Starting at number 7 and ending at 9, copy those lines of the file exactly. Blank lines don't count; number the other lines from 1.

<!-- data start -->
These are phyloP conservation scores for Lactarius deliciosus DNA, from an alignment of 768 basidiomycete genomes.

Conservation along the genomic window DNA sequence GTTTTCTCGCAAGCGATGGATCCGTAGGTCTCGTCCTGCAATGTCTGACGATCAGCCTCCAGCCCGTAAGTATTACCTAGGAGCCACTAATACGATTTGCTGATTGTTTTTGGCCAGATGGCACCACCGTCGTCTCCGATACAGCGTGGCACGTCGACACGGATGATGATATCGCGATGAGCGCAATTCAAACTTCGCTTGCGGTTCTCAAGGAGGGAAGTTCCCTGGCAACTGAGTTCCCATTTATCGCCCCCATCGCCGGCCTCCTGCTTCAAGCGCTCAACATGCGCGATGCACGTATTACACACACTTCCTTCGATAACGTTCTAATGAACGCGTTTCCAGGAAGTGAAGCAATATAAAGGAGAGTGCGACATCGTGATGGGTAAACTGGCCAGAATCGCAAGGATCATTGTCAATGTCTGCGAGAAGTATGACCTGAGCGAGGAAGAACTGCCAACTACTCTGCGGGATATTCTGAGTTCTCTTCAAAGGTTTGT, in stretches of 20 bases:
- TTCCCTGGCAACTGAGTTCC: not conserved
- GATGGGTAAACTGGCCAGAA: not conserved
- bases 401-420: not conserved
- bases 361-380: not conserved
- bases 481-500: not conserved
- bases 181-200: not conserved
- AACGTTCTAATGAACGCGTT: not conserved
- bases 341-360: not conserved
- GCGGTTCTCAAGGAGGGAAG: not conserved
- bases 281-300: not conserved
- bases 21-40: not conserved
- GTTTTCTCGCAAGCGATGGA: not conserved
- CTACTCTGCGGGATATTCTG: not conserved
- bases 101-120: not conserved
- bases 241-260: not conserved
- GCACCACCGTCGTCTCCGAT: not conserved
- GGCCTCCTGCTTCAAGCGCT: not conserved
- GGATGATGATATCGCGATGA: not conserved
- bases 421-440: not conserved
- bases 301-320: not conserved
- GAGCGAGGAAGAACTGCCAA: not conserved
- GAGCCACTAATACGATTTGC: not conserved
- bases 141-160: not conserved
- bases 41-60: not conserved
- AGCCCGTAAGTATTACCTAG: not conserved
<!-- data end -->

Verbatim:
- bases 481-500: not conserved
- bases 181-200: not conserved
- AACGTTCTAATGAACGCGTT: not conserved